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Nuclear radiation renews Japanese-Chinese conflict

The Japanese government’s announcement of disposing the Fukushima nuclear plant’s water by dumping it into the Pacific Ocean has sparked widespread controversy, especially in neighboring countries North Korea, South Korea and China, amid concerns for its impact on humans and the environment.

The Tokyo government meanwhile insisted on its decision, citing reasons related to the station’s severe damage after the earthquake and tsunami disasters in 2011.

The Japanese government stressed that the water is not radioactive, saying it has been treated and its density has been reduced.

The International Atomic Energy Agency as well confirmed that the plant operates in accordance with international standards.

China nevertheless announced banning the import of foodstuffs from a number of regions in Japan, which have to do with the disposal of about 1.33 million tons of contaminated water stored at the station site.

The South Korean government has attempted to calm local public opinion, stating that it conducted its own study, which is in line with Japan’s plan.

The Minister of the Office for Government Policy Coordination in South Korea, Bang Moon-kyu, stated that the consequences of the discharge are negligible, and that the treated water discharged from Fukushima to the Pacific Ocean will need ten years to reach the Korean peninsula.

But the Korean opposition had a different opinion. The Federation of Korean Trade Unions staged demonstrations, near the Statue of Admiral Yi Sun Shin, the commander of the Korean Navy, who confronted the Japanese invaders in the sixteenth century.

A group of South Korean parliamentarians consisting of legislators of opposition parties organized a protest visit to Japan, to express their opposition to Tokyo’s decision. And several opposition parliamentarians in South Korea went on an open hunger strike in protest against the decision.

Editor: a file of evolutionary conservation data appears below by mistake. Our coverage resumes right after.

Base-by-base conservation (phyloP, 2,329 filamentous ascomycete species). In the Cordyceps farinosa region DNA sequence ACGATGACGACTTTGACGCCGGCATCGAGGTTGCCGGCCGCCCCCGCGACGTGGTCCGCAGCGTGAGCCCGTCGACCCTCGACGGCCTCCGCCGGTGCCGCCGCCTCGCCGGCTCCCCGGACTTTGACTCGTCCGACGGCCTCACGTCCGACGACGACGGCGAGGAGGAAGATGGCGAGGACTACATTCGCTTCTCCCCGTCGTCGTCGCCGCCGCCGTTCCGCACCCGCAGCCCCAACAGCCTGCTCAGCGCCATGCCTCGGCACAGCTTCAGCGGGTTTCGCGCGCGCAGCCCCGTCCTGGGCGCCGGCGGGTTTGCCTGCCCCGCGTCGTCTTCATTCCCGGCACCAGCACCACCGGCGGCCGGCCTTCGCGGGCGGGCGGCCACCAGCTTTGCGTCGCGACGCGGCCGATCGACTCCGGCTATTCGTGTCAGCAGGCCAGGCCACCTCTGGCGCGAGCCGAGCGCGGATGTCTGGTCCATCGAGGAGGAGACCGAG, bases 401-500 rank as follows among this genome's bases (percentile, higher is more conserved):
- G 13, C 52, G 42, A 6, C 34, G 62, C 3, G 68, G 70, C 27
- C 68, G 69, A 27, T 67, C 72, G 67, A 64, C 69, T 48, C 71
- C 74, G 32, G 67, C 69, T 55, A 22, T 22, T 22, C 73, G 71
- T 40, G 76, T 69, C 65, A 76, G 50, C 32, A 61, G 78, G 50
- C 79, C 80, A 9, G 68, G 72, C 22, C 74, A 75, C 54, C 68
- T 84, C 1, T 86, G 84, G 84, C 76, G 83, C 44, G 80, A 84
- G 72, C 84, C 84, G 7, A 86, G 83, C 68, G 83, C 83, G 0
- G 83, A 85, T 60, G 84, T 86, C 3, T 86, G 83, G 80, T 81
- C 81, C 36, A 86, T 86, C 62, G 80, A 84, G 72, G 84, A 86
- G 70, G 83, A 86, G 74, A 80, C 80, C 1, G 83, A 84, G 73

Residents even rushed to buy salt due to fears that the ocean would be polluted.

The Director General of the IAEA, Rafael Mariano, visited Japan in July and met with Japanese Prime Minister Fumio Kishida, after which he stated that Tokyo’s plans are consistent with the safety standards issued by the IAEA, which constitutes a global reference for the protection of people and the environment.

Mariano stated that the discharge of treated water into the sea is done gradually and in a controlled manner.

In turn, Prime Minister Kishida said that he will never agree to any discharge that has negative effects on the health of the people of Japan and the world, as well as on the environment.

Water is stored in more than a thousand tanks near the stricken nuclear power station in northeastern Japan. The station failed after the earthquake and tsunami disasters in 2011.

According to Japanese studies, wastewater will be diluted from hundreds of thousands of becquerels (a unit for measuring radioactivity) per liter of tritium in storage tanks, to 1,500 becquerels per liter in wastewater that will be pumped, which will reduce the dose of radiation inside the ocean water.

North Korea also entered the confrontation line, as it criticized the IAEA for giving Japan the green light to drain radioactive water from the stricken Fukushima nuclear plant into the ocean waters.

North Korea’s Ministry of Environment said that the irrational behavior of the IAEA which actively supports and facilitates Japan’s radioactive water discharge plans, which is unimaginable and will have a “negative impact on human life, security and the environment.”

Edited translation from Al-Masry Al-Youm

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